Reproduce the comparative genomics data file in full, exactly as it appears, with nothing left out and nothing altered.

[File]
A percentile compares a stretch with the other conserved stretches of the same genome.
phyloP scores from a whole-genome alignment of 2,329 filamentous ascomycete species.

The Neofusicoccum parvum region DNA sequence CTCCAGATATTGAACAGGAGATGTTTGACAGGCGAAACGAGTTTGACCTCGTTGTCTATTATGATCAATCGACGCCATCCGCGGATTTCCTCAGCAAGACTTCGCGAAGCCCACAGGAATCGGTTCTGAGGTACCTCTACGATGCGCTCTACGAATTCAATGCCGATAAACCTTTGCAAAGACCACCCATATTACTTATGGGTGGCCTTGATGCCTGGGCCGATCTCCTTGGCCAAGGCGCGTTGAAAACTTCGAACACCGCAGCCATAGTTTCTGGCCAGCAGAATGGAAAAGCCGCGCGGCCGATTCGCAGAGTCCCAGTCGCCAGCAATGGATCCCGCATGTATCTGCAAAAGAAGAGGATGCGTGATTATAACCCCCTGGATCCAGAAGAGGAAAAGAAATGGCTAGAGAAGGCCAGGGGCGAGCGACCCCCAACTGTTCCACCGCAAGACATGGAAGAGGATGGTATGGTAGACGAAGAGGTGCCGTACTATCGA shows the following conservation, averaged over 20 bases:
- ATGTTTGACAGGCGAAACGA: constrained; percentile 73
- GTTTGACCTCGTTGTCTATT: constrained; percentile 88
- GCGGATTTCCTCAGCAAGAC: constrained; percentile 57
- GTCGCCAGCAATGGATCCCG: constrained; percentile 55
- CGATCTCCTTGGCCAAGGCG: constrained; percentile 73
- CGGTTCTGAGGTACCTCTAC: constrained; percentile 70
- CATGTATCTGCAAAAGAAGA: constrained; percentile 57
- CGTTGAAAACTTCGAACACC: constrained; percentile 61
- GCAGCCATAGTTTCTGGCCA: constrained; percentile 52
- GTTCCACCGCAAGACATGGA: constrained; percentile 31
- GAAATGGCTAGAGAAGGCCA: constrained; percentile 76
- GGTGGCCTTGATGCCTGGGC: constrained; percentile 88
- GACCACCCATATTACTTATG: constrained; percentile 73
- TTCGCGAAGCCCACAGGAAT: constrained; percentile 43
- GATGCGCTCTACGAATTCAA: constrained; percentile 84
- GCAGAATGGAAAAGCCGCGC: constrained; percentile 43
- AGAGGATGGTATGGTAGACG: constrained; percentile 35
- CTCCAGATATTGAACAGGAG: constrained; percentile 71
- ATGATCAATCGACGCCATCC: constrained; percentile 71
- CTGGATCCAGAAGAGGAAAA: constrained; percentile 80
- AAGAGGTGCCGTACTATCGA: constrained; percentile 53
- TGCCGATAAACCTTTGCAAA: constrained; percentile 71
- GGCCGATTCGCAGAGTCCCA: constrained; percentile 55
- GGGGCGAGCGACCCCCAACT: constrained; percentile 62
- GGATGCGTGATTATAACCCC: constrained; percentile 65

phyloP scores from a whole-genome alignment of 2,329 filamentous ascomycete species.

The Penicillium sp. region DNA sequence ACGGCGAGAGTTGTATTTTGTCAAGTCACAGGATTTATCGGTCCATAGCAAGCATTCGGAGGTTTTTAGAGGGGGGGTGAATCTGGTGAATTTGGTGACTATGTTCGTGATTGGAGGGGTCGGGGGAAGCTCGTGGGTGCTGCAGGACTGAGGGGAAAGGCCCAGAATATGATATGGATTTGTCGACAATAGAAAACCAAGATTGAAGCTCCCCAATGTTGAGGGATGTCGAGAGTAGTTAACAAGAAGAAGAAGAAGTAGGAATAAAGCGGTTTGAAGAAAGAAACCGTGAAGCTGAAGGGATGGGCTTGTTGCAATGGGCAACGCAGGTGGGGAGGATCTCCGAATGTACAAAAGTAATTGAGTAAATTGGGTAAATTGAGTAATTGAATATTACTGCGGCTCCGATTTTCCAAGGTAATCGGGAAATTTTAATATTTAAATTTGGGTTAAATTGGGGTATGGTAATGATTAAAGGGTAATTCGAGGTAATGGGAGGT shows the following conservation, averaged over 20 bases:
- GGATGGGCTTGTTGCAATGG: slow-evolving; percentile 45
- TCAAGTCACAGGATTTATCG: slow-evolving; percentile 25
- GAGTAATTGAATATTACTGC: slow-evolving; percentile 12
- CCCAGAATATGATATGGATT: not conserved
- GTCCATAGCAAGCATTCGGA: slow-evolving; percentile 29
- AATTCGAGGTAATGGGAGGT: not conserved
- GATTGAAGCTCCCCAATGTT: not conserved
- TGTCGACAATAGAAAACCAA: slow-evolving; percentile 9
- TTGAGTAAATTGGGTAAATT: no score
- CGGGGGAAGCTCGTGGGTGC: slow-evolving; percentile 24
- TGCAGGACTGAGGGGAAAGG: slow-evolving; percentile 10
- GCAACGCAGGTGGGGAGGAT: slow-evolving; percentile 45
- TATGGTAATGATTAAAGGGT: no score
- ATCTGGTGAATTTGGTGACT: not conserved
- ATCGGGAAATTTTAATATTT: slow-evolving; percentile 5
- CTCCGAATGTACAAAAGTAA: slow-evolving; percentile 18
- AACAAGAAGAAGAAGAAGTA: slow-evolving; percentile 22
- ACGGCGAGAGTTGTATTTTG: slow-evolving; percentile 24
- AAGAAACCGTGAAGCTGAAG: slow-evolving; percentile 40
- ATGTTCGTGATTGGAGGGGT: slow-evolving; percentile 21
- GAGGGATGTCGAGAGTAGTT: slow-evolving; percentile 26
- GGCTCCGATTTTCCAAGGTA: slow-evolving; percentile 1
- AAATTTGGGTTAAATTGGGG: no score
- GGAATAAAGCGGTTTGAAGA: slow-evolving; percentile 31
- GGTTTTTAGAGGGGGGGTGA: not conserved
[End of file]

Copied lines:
A percentile compares a stretch with the other conserved stretches of the same genome.
phyloP scores from a whole-genome alignment of 2,329 filamentous ascomycete species.

The Neofusicoccum parvum region DNA sequence CTCCAGATATTGAACAGGAGATGTTTGACAGGCGAAACGAGTTTGACCTCGTTGTCTATTATGATCAATCGACGCCATCCGCGGATTTCCTCAGCAAGACTTCGCGAAGCCCACAGGAATCGGTTCTGAGGTACCTCTACGATGCGCTCTACGAATTCAATGCCGATAAACCTTTGCAAAGACCACCCATATTACTTATGGGTGGCCTTGATGCCTGGGCCGATCTCCTTGGCCAAGGCGCGTTGAAAACTTCGAACACCGCAGCCATAGTTTCTGGCCAGCAGAATGGAAAAGCCGCGCGGCCGATTCGCAGAGTCCCAGTCGCCAGCAATGGATCCCGCATGTATCTGCAAAAGAAGAGGATGCGTGATTATAACCCCCTGGATCCAGAAGAGGAAAAGAAATGGCTAGAGAAGGCCAGGGGCGAGCGACCCCCAACTGTTCCACCGCAAGACATGGAAGAGGATGGTATGGTAGACGAAGAGGTGCCGTACTATCGA shows the following conservation, averaged over 20 bases:
- ATGTTTGACAGGCGAAACGA: constrained; percentile 73
- GTTTGACCTCGTTGTCTATT: constrained; percentile 88
- GCGGATTTCCTCAGCAAGAC: constrained; percentile 57
- GTCGCCAGCAATGGATCCCG: constrained; percentile 55
- CGATCTCCTTGGCCAAGGCG: constrained; percentile 73
- CGGTTCTGAGGTACCTCTAC: constrained; percentile 70
- CATGTATCTGCAAAAGAAGA: constrained; percentile 57
- CGTTGAAAACTTCGAACACC: constrained; percentile 61
- GCAGCCATAGTTTCTGGCCA: constrained; percentile 52
- GTTCCACCGCAAGACATGGA: constrained; percentile 31
- GAAATGGCTAGAGAAGGCCA: constrained; percentile 76
- GGTGGCCTTGATGCCTGGGC: constrained; percentile 88
- GACCACCCATATTACTTATG: constrained; percentile 73
- TTCGCGAAGCCCACAGGAAT: constrained; percentile 43
- GATGCGCTCTACGAATTCAA: constrained; percentile 84
- GCAGAATGGAAAAGCCGCGC: constrained; percentile 43
- AGAGGATGGTATGGTAGACG: constrained; percentile 35
- CTCCAGATATTGAACAGGAG: constrained; percentile 71
- ATGATCAATCGACGCCATCC: constrained; percentile 71
- CTGGATCCAGAAGAGGAAAA: constrained; percentile 80
- AAGAGGTGCCGTACTATCGA: constrained; percentile 53
- TGCCGATAAACCTTTGCAAA: constrained; percentile 71
- GGCCGATTCGCAGAGTCCCA: constrained; percentile 55
- GGGGCGAGCGACCCCCAACT: constrained; percentile 62
- GGATGCGTGATTATAACCCC: constrained; percentile 65

phyloP scores from a whole-genome alignment of 2,329 filamentous ascomycete species.

The Penicillium sp. region DNA sequence ACGGCGAGAGTTGTATTTTGTCAAGTCACAGGATTTATCGGTCCATAGCAAGCATTCGGAGGTTTTTAGAGGGGGGGTGAATCTGGTGAATTTGGTGACTATGTTCGTGATTGGAGGGGTCGGGGGAAGCTCGTGGGTGCTGCAGGACTGAGGGGAAAGGCCCAGAATATGATATGGATTTGTCGACAATAGAAAACCAAGATTGAAGCTCCCCAATGTTGAGGGATGTCGAGAGTAGTTAACAAGAAGAAGAAGAAGTAGGAATAAAGCGGTTTGAAGAAAGAAACCGTGAAGCTGAAGGGATGGGCTTGTTGCAATGGGCAACGCAGGTGGGGAGGATCTCCGAATGTACAAAAGTAATTGAGTAAATTGGGTAAATTGAGTAATTGAATATTACTGCGGCTCCGATTTTCCAAGGTAATCGGGAAATTTTAATATTTAAATTTGGGTTAAATTGGGGTATGGTAATGATTAAAGGGTAATTCGAGGTAATGGGAGGT shows the following conservation, averaged over 20 bases:
- GGATGGGCTTGTTGCAATGG: slow-evolving; percentile 45
- TCAAGTCACAGGATTTATCG: slow-evolving; percentile 25
- GAGTAATTGAATATTACTGC: slow-evolving; percentile 12
- CCCAGAATATGATATGGATT: not conserved
- GTCCATAGCAAGCATTCGGA: slow-evolving; percentile 29
- AATTCGAGGTAATGGGAGGT: not conserved
- GATTGAAGCTCCCCAATGTT: not conserved
- TGTCGACAATAGAAAACCAA: slow-evolving; percentile 9
- TTGAGTAAATTGGGTAAATT: no score
- CGGGGGAAGCTCGTGGGTGC: slow-evolving; percentile 24
- TGCAGGACTGAGGGGAAAGG: slow-evolving; percentile 10
- GCAACGCAGGTGGGGAGGAT: slow-evolving; percentile 45
- TATGGTAATGATTAAAGGGT: no score
- ATCTGGTGAATTTGGTGACT: not conserved
- ATCGGGAAATTTTAATATTT: slow-evolving; percentile 5
- CTCCGAATGTACAAAAGTAA: slow-evolving; percentile 18
- AACAAGAAGAAGAAGAAGTA: slow-evolving; percentile 22
- ACGGCGAGAGTTGTATTTTG: slow-evolving; percentile 24
- AAGAAACCGTGAAGCTGAAG: slow-evolving; percentile 40
- ATGTTCGTGATTGGAGGGGT: slow-evolving; percentile 21
- GAGGGATGTCGAGAGTAGTT: slow-evolving; percentile 26
- GGCTCCGATTTTCCAAGGTA: slow-evolving; percentile 1
- AAATTTGGGTTAAATTGGGG: no score
- GGAATAAAGCGGTTTGAAGA: slow-evolving; percentile 31
- GGTTTTTAGAGGGGGGGTGA: not conserved